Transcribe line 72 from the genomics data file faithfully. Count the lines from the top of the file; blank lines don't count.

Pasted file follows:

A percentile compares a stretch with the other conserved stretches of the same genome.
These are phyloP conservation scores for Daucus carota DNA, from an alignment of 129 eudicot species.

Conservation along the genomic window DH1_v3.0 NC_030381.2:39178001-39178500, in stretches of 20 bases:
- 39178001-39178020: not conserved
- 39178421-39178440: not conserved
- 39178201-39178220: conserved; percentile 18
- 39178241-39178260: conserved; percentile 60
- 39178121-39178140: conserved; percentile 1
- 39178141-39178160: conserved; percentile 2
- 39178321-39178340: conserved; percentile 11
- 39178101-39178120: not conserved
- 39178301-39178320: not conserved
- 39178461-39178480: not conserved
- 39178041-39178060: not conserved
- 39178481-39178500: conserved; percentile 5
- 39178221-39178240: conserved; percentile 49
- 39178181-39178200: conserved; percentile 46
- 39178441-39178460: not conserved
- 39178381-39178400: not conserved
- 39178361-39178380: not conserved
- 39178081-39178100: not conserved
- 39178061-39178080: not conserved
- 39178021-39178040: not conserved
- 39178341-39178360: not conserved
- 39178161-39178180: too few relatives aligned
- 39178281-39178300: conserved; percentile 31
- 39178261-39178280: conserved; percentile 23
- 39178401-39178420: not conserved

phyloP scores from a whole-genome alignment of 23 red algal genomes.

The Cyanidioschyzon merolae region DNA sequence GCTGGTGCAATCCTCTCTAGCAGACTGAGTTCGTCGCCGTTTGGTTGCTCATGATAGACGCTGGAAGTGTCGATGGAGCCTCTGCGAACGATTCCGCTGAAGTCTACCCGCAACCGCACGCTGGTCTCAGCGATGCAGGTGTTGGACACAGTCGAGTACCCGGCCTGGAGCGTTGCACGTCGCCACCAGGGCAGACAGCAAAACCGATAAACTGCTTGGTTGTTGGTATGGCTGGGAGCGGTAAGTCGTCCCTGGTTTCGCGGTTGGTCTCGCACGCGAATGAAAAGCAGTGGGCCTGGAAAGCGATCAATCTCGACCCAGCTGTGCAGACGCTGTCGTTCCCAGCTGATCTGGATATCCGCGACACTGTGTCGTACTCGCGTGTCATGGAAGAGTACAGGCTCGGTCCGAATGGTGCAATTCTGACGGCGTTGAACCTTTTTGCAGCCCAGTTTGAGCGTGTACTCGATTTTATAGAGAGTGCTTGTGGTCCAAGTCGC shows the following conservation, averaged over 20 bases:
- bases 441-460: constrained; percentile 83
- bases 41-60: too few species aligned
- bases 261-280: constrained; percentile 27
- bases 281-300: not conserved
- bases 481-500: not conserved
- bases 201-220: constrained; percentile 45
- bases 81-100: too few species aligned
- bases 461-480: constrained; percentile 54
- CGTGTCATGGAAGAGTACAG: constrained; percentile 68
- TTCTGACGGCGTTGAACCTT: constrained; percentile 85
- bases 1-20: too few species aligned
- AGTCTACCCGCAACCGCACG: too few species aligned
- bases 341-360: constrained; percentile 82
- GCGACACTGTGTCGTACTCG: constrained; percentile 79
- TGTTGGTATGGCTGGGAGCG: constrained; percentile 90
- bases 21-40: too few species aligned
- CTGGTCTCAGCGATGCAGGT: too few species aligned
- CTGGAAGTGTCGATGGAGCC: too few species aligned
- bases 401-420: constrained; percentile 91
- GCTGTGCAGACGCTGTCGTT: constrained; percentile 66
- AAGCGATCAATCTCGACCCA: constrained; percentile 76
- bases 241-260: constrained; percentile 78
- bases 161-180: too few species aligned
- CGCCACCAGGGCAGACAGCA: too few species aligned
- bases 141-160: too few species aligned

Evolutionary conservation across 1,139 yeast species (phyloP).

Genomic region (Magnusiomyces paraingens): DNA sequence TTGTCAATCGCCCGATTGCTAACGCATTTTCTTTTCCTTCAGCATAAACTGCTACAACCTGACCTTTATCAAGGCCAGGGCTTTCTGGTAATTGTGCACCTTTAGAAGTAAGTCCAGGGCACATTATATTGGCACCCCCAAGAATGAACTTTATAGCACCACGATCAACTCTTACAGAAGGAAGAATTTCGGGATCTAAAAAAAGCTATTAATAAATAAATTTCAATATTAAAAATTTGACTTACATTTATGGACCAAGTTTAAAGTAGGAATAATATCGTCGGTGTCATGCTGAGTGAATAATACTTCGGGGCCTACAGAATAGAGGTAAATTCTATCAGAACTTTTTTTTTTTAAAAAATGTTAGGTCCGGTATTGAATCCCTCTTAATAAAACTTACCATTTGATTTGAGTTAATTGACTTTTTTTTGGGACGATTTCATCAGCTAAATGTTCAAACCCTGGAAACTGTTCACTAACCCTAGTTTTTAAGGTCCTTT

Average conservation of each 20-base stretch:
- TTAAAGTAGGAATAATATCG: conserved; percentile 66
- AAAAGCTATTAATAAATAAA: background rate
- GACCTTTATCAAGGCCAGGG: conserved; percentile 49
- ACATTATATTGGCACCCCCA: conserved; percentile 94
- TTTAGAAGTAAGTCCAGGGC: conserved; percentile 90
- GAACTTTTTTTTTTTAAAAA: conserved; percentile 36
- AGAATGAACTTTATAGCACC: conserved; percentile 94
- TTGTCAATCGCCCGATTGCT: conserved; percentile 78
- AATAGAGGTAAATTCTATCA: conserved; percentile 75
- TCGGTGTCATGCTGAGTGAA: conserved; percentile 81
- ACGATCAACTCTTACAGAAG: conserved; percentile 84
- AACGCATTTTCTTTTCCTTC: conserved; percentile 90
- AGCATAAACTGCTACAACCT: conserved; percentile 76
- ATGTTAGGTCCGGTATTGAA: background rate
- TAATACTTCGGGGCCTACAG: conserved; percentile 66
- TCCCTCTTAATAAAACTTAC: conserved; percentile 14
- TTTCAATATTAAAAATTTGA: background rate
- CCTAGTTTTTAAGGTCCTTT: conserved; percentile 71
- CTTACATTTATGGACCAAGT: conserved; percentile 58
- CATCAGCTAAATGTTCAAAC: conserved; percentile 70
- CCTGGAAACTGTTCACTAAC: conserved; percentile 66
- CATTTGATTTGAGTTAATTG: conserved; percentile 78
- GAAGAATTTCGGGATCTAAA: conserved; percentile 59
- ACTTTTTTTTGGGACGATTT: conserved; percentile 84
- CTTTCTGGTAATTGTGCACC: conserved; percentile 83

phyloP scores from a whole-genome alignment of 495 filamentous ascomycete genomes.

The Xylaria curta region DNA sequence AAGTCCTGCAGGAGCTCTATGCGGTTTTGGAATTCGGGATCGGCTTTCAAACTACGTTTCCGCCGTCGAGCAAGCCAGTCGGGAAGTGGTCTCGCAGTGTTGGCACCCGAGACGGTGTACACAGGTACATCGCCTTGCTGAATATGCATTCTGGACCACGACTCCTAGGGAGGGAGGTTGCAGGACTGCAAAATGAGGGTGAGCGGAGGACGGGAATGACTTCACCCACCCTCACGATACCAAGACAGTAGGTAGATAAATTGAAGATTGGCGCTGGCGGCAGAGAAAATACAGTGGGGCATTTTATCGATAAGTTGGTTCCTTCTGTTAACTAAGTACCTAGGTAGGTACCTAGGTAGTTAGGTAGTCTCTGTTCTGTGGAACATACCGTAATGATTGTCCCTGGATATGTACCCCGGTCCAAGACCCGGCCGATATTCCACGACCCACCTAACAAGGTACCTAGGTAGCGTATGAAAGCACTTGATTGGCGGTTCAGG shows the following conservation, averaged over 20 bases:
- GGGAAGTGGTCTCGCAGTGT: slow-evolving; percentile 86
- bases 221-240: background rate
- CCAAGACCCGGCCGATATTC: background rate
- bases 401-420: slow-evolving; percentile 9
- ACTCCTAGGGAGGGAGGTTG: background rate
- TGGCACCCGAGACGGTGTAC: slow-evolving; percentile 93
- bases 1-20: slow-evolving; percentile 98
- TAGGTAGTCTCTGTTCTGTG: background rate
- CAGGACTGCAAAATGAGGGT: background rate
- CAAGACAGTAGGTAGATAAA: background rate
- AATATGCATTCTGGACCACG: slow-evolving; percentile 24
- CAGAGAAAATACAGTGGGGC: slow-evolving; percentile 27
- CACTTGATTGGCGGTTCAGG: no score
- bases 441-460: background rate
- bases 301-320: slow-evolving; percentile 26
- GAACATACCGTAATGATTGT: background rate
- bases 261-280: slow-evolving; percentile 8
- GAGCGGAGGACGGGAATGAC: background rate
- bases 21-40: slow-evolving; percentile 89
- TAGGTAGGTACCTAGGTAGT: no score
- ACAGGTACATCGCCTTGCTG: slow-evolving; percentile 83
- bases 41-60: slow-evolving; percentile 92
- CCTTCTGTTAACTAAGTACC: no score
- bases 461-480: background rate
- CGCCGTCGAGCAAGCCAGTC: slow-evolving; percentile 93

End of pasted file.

- ATGTTAGGTCCGGTATTGAA: background rate